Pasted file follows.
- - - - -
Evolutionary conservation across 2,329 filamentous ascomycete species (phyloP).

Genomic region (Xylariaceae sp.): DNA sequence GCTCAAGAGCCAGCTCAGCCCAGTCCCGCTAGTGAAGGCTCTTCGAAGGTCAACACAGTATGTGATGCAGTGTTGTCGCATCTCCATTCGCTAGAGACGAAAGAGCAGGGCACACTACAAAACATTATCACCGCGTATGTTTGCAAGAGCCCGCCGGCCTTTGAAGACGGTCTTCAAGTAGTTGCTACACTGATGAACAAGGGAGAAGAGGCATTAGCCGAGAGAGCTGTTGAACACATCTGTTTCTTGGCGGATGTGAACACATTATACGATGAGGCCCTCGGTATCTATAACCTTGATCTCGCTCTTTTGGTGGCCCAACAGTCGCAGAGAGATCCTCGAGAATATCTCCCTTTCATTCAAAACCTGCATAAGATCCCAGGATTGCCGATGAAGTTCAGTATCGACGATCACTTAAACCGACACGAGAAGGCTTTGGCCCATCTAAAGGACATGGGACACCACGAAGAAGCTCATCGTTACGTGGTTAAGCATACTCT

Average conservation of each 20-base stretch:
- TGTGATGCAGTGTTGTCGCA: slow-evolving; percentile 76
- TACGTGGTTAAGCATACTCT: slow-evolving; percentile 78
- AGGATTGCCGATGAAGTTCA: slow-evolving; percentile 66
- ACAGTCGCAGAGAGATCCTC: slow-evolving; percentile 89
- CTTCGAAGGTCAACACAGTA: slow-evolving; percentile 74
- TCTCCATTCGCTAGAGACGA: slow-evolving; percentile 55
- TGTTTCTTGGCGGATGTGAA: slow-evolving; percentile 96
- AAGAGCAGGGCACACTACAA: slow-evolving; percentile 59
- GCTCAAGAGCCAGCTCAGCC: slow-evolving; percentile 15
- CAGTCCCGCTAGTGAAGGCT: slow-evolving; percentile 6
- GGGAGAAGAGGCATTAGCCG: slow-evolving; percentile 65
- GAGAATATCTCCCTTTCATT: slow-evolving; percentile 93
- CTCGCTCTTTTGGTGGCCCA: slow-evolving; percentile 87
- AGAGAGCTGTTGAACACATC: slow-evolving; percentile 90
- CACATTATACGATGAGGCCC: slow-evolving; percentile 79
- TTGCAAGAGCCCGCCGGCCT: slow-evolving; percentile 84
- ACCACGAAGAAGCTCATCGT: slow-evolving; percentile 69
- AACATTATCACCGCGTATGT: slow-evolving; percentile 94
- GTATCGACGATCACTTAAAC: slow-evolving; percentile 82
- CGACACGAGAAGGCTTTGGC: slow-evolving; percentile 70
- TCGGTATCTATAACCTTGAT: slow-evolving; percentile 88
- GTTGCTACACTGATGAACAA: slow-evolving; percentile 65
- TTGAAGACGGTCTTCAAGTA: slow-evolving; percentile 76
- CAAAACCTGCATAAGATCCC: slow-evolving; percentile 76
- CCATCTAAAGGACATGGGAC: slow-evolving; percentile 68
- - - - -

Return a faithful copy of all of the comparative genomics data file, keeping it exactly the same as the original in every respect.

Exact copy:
Evolutionary conservation across 2,329 filamentous ascomycete species (phyloP).

Genomic region (Xylariaceae sp.): DNA sequence GCTCAAGAGCCAGCTCAGCCCAGTCCCGCTAGTGAAGGCTCTTCGAAGGTCAACACAGTATGTGATGCAGTGTTGTCGCATCTCCATTCGCTAGAGACGAAAGAGCAGGGCACACTACAAAACATTATCACCGCGTATGTTTGCAAGAGCCCGCCGGCCTTTGAAGACGGTCTTCAAGTAGTTGCTACACTGATGAACAAGGGAGAAGAGGCATTAGCCGAGAGAGCTGTTGAACACATCTGTTTCTTGGCGGATGTGAACACATTATACGATGAGGCCCTCGGTATCTATAACCTTGATCTCGCTCTTTTGGTGGCCCAACAGTCGCAGAGAGATCCTCGAGAATATCTCCCTTTCATTCAAAACCTGCATAAGATCCCAGGATTGCCGATGAAGTTCAGTATCGACGATCACTTAAACCGACACGAGAAGGCTTTGGCCCATCTAAAGGACATGGGACACCACGAAGAAGCTCATCGTTACGTGGTTAAGCATACTCT

Average conservation of each 20-base stretch:
- TGTGATGCAGTGTTGTCGCA: slow-evolving; percentile 76
- TACGTGGTTAAGCATACTCT: slow-evolving; percentile 78
- AGGATTGCCGATGAAGTTCA: slow-evolving; percentile 66
- ACAGTCGCAGAGAGATCCTC: slow-evolving; percentile 89
- CTTCGAAGGTCAACACAGTA: slow-evolving; percentile 74
- TCTCCATTCGCTAGAGACGA: slow-evolving; percentile 55
- TGTTTCTTGGCGGATGTGAA: slow-evolving; percentile 96
- AAGAGCAGGGCACACTACAA: slow-evolving; percentile 59
- GCTCAAGAGCCAGCTCAGCC: slow-evolving; percentile 15
- CAGTCCCGCTAGTGAAGGCT: slow-evolving; percentile 6
- GGGAGAAGAGGCATTAGCCG: slow-evolving; percentile 65
- GAGAATATCTCCCTTTCATT: slow-evolving; percentile 93
- CTCGCTCTTTTGGTGGCCCA: slow-evolving; percentile 87
- AGAGAGCTGTTGAACACATC: slow-evolving; percentile 90
- CACATTATACGATGAGGCCC: slow-evolving; percentile 79
- TTGCAAGAGCCCGCCGGCCT: slow-evolving; percentile 84
- ACCACGAAGAAGCTCATCGT: slow-evolving; percentile 69
- AACATTATCACCGCGTATGT: slow-evolving; percentile 94
- GTATCGACGATCACTTAAAC: slow-evolving; percentile 82
- CGACACGAGAAGGCTTTGGC: slow-evolving; percentile 70
- TCGGTATCTATAACCTTGAT: slow-evolving; percentile 88
- GTTGCTACACTGATGAACAA: slow-evolving; percentile 65
- TTGAAGACGGTCTTCAAGTA: slow-evolving; percentile 76
- CAAAACCTGCATAAGATCCC: slow-evolving; percentile 76
- CCATCTAAAGGACATGGGAC: slow-evolving; percentile 68